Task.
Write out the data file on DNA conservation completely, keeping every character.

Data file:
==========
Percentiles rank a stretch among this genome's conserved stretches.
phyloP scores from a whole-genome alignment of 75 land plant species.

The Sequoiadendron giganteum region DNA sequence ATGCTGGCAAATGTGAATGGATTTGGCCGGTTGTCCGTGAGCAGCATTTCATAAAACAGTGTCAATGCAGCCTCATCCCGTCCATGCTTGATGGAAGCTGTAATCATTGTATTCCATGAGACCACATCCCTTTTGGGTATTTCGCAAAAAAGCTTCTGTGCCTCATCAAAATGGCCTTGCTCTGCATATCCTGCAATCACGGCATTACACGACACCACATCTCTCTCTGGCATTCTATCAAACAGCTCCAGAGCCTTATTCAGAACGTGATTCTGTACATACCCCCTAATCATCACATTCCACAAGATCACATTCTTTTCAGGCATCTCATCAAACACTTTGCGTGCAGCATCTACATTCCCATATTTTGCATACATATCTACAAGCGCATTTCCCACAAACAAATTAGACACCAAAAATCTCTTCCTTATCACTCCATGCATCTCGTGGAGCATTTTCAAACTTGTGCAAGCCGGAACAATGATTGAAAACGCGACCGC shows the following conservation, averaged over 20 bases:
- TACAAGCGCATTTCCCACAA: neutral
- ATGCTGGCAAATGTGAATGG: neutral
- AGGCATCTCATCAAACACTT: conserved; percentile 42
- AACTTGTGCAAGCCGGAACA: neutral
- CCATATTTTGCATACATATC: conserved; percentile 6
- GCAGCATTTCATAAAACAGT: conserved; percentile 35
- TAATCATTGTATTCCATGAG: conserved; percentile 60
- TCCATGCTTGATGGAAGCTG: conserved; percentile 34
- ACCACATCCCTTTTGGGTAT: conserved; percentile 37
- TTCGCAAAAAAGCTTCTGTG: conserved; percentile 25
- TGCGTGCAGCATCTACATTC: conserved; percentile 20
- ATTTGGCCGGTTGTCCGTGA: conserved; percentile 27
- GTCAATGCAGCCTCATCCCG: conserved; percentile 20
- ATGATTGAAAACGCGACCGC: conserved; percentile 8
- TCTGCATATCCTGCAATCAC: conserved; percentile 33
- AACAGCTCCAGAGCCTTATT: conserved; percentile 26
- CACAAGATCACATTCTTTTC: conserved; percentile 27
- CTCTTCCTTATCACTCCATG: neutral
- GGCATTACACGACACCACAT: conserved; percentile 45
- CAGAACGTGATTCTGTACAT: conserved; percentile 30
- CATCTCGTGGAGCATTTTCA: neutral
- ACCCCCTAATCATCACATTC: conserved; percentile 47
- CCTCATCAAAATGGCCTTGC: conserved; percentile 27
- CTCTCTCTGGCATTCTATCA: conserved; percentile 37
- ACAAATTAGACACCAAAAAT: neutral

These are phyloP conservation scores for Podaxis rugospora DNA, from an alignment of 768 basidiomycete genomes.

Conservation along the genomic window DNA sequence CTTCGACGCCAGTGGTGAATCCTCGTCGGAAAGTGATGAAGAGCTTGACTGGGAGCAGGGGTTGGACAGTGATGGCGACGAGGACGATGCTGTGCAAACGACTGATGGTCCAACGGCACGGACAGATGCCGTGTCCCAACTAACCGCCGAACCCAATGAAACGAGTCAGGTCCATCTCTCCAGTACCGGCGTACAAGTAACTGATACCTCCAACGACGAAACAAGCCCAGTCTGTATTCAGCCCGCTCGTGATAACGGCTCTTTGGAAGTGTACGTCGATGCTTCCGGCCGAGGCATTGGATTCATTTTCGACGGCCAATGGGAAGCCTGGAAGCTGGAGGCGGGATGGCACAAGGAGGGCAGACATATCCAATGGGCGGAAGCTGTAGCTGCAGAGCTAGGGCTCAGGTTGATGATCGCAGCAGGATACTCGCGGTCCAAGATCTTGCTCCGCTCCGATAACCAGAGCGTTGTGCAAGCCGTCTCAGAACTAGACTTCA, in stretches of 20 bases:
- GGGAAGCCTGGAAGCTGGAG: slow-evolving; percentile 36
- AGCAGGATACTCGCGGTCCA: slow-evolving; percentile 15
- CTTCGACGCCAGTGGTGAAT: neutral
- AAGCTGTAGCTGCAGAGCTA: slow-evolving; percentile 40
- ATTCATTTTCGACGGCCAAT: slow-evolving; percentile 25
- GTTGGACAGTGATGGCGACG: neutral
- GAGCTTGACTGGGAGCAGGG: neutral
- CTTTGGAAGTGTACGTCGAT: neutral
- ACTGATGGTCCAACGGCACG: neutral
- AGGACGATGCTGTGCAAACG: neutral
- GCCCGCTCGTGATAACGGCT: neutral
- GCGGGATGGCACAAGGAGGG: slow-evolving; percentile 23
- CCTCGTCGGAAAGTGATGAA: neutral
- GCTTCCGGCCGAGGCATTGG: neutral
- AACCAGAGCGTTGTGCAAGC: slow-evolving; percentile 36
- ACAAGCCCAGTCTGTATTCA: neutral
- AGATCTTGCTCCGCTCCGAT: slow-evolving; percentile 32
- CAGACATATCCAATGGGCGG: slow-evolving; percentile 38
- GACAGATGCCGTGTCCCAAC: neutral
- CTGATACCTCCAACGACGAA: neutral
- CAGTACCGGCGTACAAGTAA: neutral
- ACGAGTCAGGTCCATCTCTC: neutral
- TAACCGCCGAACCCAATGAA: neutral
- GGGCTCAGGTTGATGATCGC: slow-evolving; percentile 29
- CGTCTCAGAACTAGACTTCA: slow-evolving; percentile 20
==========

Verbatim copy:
Percentiles rank a stretch among this genome's conserved stretches.
phyloP scores from a whole-genome alignment of 75 land plant species.

The Sequoiadendron giganteum region DNA sequence ATGCTGGCAAATGTGAATGGATTTGGCCGGTTGTCCGTGAGCAGCATTTCATAAAACAGTGTCAATGCAGCCTCATCCCGTCCATGCTTGATGGAAGCTGTAATCATTGTATTCCATGAGACCACATCCCTTTTGGGTATTTCGCAAAAAAGCTTCTGTGCCTCATCAAAATGGCCTTGCTCTGCATATCCTGCAATCACGGCATTACACGACACCACATCTCTCTCTGGCATTCTATCAAACAGCTCCAGAGCCTTATTCAGAACGTGATTCTGTACATACCCCCTAATCATCACATTCCACAAGATCACATTCTTTTCAGGCATCTCATCAAACACTTTGCGTGCAGCATCTACATTCCCATATTTTGCATACATATCTACAAGCGCATTTCCCACAAACAAATTAGACACCAAAAATCTCTTCCTTATCACTCCATGCATCTCGTGGAGCATTTTCAAACTTGTGCAAGCCGGAACAATGATTGAAAACGCGACCGC shows the following conservation, averaged over 20 bases:
- TACAAGCGCATTTCCCACAA: neutral
- ATGCTGGCAAATGTGAATGG: neutral
- AGGCATCTCATCAAACACTT: conserved; percentile 42
- AACTTGTGCAAGCCGGAACA: neutral
- CCATATTTTGCATACATATC: conserved; percentile 6
- GCAGCATTTCATAAAACAGT: conserved; percentile 35
- TAATCATTGTATTCCATGAG: conserved; percentile 60
- TCCATGCTTGATGGAAGCTG: conserved; percentile 34
- ACCACATCCCTTTTGGGTAT: conserved; percentile 37
- TTCGCAAAAAAGCTTCTGTG: conserved; percentile 25
- TGCGTGCAGCATCTACATTC: conserved; percentile 20
- ATTTGGCCGGTTGTCCGTGA: conserved; percentile 27
- GTCAATGCAGCCTCATCCCG: conserved; percentile 20
- ATGATTGAAAACGCGACCGC: conserved; percentile 8
- TCTGCATATCCTGCAATCAC: conserved; percentile 33
- AACAGCTCCAGAGCCTTATT: conserved; percentile 26
- CACAAGATCACATTCTTTTC: conserved; percentile 27
- CTCTTCCTTATCACTCCATG: neutral
- GGCATTACACGACACCACAT: conserved; percentile 45
- CAGAACGTGATTCTGTACAT: conserved; percentile 30
- CATCTCGTGGAGCATTTTCA: neutral
- ACCCCCTAATCATCACATTC: conserved; percentile 47
- CCTCATCAAAATGGCCTTGC: conserved; percentile 27
- CTCTCTCTGGCATTCTATCA: conserved; percentile 37
- ACAAATTAGACACCAAAAAT: neutral

These are phyloP conservation scores for Podaxis rugospora DNA, from an alignment of 768 basidiomycete genomes.

Conservation along the genomic window DNA sequence CTTCGACGCCAGTGGTGAATCCTCGTCGGAAAGTGATGAAGAGCTTGACTGGGAGCAGGGGTTGGACAGTGATGGCGACGAGGACGATGCTGTGCAAACGACTGATGGTCCAACGGCACGGACAGATGCCGTGTCCCAACTAACCGCCGAACCCAATGAAACGAGTCAGGTCCATCTCTCCAGTACCGGCGTACAAGTAACTGATACCTCCAACGACGAAACAAGCCCAGTCTGTATTCAGCCCGCTCGTGATAACGGCTCTTTGGAAGTGTACGTCGATGCTTCCGGCCGAGGCATTGGATTCATTTTCGACGGCCAATGGGAAGCCTGGAAGCTGGAGGCGGGATGGCACAAGGAGGGCAGACATATCCAATGGGCGGAAGCTGTAGCTGCAGAGCTAGGGCTCAGGTTGATGATCGCAGCAGGATACTCGCGGTCCAAGATCTTGCTCCGCTCCGATAACCAGAGCGTTGTGCAAGCCGTCTCAGAACTAGACTTCA, in stretches of 20 bases:
- GGGAAGCCTGGAAGCTGGAG: slow-evolving; percentile 36
- AGCAGGATACTCGCGGTCCA: slow-evolving; percentile 15
- CTTCGACGCCAGTGGTGAAT: neutral
- AAGCTGTAGCTGCAGAGCTA: slow-evolving; percentile 40
- ATTCATTTTCGACGGCCAAT: slow-evolving; percentile 25
- GTTGGACAGTGATGGCGACG: neutral
- GAGCTTGACTGGGAGCAGGG: neutral
- CTTTGGAAGTGTACGTCGAT: neutral
- ACTGATGGTCCAACGGCACG: neutral
- AGGACGATGCTGTGCAAACG: neutral
- GCCCGCTCGTGATAACGGCT: neutral
- GCGGGATGGCACAAGGAGGG: slow-evolving; percentile 23
- CCTCGTCGGAAAGTGATGAA: neutral
- GCTTCCGGCCGAGGCATTGG: neutral
- AACCAGAGCGTTGTGCAAGC: slow-evolving; percentile 36
- ACAAGCCCAGTCTGTATTCA: neutral
- AGATCTTGCTCCGCTCCGAT: slow-evolving; percentile 32
- CAGACATATCCAATGGGCGG: slow-evolving; percentile 38
- GACAGATGCCGTGTCCCAAC: neutral
- CTGATACCTCCAACGACGAA: neutral
- CAGTACCGGCGTACAAGTAA: neutral
- ACGAGTCAGGTCCATCTCTC: neutral
- TAACCGCCGAACCCAATGAA: neutral
- GGGCTCAGGTTGATGATCGC: slow-evolving; percentile 29
- CGTCTCAGAACTAGACTTCA: slow-evolving; percentile 20